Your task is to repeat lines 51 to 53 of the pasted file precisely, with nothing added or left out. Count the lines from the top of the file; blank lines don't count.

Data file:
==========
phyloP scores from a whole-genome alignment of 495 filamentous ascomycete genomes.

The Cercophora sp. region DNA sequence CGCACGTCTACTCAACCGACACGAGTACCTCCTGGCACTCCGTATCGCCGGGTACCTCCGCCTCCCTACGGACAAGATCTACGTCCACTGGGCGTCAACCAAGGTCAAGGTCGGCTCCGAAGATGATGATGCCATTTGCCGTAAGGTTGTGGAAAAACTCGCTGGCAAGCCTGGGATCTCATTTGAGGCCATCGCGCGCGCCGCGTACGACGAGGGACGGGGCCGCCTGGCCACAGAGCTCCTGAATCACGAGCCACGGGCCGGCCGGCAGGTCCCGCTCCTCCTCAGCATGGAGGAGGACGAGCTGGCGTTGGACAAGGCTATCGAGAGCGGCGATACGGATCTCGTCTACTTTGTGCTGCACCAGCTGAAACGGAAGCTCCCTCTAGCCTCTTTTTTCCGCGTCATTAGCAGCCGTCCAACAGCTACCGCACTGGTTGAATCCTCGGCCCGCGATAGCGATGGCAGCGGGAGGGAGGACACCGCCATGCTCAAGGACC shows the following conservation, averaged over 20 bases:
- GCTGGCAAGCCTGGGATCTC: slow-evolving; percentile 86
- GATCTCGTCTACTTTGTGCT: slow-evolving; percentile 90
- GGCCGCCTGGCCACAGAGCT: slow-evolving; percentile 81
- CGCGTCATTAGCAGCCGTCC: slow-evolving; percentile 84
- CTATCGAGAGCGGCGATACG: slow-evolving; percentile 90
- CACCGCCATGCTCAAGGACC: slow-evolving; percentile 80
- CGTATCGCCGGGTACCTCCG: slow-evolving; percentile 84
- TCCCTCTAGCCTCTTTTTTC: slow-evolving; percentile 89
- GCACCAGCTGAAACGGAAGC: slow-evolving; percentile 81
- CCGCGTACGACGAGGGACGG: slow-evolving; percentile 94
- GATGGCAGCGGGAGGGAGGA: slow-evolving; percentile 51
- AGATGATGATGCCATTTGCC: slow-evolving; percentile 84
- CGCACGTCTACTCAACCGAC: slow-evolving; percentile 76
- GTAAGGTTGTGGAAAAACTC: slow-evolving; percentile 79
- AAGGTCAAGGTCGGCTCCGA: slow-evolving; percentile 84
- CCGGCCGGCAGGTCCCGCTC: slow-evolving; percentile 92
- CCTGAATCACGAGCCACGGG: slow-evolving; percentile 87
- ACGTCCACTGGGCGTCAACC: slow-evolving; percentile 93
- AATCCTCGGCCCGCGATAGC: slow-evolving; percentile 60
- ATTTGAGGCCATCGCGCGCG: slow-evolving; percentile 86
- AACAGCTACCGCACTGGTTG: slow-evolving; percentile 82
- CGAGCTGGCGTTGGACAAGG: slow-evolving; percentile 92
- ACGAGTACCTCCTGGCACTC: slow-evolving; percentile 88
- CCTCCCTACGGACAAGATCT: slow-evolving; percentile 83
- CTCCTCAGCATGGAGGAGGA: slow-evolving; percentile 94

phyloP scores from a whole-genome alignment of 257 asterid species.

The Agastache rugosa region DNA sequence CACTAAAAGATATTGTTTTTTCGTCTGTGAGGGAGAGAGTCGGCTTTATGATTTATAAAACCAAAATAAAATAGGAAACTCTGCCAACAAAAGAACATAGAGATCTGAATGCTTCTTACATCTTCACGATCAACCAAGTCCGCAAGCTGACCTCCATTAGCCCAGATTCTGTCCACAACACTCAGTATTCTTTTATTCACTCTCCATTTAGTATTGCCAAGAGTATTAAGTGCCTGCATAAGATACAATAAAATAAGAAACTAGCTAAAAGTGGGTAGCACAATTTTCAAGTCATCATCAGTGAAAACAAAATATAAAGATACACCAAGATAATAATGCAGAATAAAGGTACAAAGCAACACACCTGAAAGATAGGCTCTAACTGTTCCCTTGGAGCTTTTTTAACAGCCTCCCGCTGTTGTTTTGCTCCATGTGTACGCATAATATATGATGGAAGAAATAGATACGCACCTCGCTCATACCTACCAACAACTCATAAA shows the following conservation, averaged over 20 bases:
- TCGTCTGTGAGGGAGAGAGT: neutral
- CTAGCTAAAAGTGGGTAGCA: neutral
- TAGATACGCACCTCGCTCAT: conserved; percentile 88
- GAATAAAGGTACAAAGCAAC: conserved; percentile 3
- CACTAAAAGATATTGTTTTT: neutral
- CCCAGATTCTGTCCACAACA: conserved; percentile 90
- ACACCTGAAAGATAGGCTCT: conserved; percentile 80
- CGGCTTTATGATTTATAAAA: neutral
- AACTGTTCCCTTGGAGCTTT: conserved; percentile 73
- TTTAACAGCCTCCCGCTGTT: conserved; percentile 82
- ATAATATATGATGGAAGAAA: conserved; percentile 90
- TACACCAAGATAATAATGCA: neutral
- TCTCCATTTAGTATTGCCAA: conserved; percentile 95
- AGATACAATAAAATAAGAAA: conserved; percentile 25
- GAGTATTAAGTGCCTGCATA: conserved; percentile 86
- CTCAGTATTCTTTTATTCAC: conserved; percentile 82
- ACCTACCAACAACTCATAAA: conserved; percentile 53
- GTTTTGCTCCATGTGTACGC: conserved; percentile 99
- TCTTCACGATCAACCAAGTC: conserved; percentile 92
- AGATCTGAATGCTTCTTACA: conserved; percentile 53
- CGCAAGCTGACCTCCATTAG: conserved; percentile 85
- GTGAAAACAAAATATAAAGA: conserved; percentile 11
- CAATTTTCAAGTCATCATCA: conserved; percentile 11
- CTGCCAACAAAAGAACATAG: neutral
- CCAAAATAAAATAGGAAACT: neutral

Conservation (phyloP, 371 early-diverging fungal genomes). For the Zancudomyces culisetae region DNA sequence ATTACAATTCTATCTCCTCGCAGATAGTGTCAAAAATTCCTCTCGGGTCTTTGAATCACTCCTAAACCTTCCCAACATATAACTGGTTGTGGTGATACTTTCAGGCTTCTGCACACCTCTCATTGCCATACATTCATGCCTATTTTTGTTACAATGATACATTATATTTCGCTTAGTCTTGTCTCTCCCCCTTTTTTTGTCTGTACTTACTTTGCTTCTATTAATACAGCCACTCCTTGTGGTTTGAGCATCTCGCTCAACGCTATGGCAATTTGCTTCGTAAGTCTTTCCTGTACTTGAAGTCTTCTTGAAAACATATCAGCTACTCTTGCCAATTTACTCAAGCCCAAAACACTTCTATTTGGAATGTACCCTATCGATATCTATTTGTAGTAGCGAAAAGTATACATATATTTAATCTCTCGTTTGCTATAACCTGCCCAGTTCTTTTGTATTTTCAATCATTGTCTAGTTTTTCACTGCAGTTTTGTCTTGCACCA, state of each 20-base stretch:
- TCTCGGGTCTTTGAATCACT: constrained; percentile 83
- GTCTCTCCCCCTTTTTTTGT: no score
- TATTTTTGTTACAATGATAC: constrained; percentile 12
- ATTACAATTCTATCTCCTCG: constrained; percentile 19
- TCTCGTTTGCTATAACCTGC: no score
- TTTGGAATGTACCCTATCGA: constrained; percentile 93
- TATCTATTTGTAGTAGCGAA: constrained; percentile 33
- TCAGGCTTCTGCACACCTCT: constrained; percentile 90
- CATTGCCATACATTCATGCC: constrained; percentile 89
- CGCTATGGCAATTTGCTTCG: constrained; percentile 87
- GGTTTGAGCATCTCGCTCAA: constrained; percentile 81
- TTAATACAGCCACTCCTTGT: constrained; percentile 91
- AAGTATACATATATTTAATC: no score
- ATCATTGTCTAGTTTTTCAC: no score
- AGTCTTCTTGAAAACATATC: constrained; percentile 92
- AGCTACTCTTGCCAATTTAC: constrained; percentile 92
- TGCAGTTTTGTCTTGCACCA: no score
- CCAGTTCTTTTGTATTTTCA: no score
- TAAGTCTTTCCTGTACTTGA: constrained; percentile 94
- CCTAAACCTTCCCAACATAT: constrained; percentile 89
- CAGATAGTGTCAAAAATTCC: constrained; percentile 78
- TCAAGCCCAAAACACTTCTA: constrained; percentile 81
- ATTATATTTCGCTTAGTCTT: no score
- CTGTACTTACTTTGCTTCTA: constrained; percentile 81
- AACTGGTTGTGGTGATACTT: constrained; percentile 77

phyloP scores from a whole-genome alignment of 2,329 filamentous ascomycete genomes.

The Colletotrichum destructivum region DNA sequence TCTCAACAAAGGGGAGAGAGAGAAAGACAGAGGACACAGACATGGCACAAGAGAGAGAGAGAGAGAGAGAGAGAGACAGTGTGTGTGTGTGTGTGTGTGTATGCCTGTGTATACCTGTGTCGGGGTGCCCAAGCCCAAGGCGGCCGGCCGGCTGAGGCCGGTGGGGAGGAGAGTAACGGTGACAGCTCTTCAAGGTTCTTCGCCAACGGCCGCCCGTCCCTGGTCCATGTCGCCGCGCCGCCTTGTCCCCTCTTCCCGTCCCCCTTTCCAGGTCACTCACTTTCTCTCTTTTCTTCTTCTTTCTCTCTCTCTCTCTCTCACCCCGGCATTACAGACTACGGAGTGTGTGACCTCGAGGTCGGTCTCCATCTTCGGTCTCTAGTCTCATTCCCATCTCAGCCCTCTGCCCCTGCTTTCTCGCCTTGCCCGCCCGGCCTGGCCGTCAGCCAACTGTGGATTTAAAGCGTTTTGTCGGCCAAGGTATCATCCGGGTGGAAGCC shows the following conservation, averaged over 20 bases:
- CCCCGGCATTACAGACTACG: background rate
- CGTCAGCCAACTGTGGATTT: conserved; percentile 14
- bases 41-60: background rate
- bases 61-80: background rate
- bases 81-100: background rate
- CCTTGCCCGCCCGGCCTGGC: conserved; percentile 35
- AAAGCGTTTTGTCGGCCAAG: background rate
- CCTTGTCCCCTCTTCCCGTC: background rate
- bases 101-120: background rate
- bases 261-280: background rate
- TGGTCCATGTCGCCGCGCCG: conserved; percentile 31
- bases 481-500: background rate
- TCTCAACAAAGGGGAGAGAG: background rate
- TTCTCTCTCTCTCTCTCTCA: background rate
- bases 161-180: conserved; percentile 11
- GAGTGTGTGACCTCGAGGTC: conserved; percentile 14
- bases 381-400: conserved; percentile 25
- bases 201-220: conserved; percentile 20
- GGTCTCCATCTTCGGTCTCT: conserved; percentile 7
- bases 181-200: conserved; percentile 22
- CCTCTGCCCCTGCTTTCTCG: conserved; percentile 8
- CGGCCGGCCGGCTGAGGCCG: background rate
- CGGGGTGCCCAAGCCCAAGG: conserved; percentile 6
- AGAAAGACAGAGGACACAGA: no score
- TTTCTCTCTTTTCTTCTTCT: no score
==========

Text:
- GTGAAAACAAAATATAAAGA: conserved; percentile 11
- CAATTTTCAAGTCATCATCA: conserved; percentile 11
- CTGCCAACAAAAGAACATAG: neutral